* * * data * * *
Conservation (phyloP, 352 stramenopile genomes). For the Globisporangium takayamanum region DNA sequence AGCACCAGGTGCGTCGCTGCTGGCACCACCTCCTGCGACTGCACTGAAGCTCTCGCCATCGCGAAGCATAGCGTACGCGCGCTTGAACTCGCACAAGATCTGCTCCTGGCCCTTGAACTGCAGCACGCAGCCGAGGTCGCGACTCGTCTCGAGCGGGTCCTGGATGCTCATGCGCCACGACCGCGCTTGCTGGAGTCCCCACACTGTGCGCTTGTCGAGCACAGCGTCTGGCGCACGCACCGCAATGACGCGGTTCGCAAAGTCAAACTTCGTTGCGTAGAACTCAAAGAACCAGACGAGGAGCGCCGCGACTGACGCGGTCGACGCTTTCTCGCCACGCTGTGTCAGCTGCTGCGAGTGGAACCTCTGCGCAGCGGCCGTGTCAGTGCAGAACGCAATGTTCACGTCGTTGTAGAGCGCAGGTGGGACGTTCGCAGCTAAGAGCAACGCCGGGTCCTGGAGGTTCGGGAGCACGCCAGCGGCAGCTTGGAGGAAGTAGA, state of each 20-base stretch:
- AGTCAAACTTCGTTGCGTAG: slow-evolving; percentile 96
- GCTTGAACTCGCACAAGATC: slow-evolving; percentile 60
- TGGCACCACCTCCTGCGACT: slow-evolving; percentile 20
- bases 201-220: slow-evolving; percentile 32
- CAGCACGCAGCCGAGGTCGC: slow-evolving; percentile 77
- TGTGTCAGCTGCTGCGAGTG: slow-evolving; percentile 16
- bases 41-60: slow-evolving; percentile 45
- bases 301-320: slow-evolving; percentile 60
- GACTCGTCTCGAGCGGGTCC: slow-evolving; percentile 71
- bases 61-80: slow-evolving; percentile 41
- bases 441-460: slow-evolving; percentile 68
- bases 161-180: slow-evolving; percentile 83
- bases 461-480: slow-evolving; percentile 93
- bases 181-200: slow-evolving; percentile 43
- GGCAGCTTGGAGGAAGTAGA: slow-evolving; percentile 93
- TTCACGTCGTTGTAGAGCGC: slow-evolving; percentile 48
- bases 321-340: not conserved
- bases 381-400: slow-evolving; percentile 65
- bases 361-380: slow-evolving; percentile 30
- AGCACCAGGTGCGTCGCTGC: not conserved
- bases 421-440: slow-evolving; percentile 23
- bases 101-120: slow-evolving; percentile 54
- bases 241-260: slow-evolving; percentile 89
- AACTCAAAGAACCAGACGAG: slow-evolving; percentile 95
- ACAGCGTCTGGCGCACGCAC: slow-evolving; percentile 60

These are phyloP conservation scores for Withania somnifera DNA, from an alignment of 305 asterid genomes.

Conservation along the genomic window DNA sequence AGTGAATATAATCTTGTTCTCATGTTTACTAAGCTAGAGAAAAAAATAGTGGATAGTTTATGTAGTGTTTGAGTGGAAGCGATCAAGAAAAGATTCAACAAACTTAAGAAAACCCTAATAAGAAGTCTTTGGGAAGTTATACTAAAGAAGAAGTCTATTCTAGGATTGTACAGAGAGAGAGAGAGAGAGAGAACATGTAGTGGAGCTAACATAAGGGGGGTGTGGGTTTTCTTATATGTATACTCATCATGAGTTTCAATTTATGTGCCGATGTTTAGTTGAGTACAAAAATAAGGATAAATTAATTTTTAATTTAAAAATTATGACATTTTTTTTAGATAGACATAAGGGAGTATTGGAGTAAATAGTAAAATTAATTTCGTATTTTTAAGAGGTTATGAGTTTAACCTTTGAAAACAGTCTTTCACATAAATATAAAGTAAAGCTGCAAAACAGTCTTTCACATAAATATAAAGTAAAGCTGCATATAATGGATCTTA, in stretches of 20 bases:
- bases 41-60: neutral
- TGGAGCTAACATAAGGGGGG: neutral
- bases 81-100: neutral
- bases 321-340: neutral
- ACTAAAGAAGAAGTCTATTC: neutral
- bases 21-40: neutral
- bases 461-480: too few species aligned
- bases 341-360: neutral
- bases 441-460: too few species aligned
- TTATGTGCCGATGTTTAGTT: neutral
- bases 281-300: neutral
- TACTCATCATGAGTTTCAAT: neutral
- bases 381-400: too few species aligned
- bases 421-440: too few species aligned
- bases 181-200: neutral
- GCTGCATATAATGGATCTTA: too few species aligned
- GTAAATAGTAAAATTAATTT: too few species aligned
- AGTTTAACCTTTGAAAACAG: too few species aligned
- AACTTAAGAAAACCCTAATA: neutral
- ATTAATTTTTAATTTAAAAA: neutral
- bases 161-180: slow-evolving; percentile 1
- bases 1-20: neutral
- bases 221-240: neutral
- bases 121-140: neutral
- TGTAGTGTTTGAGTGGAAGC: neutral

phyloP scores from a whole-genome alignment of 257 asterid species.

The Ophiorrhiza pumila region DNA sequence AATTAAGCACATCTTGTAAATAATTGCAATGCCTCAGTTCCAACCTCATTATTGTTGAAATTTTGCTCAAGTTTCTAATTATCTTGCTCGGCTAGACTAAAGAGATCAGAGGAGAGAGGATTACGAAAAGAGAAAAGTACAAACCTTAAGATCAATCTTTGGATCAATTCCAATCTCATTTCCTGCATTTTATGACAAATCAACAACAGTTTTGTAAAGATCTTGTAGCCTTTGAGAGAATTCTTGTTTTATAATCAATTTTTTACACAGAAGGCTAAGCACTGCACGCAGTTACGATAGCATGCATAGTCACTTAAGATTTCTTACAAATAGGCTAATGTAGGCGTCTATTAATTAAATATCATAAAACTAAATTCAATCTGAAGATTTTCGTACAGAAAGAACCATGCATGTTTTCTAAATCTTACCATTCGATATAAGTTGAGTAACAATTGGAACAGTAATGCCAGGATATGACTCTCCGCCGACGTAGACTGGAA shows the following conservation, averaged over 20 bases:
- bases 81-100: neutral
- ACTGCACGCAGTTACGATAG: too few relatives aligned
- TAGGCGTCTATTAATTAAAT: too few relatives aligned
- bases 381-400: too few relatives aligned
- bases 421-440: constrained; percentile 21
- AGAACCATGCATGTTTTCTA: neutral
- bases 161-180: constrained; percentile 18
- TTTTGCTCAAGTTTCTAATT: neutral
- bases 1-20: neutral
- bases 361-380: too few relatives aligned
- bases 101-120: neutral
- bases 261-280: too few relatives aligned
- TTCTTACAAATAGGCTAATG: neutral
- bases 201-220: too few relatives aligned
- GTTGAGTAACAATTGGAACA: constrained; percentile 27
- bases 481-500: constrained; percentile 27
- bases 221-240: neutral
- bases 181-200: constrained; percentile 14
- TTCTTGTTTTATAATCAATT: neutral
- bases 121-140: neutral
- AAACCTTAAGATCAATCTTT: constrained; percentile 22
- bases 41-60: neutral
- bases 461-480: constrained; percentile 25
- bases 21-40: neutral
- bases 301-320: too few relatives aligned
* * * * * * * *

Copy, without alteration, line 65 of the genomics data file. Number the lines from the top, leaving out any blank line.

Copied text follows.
- bases 361-380: too few relatives aligned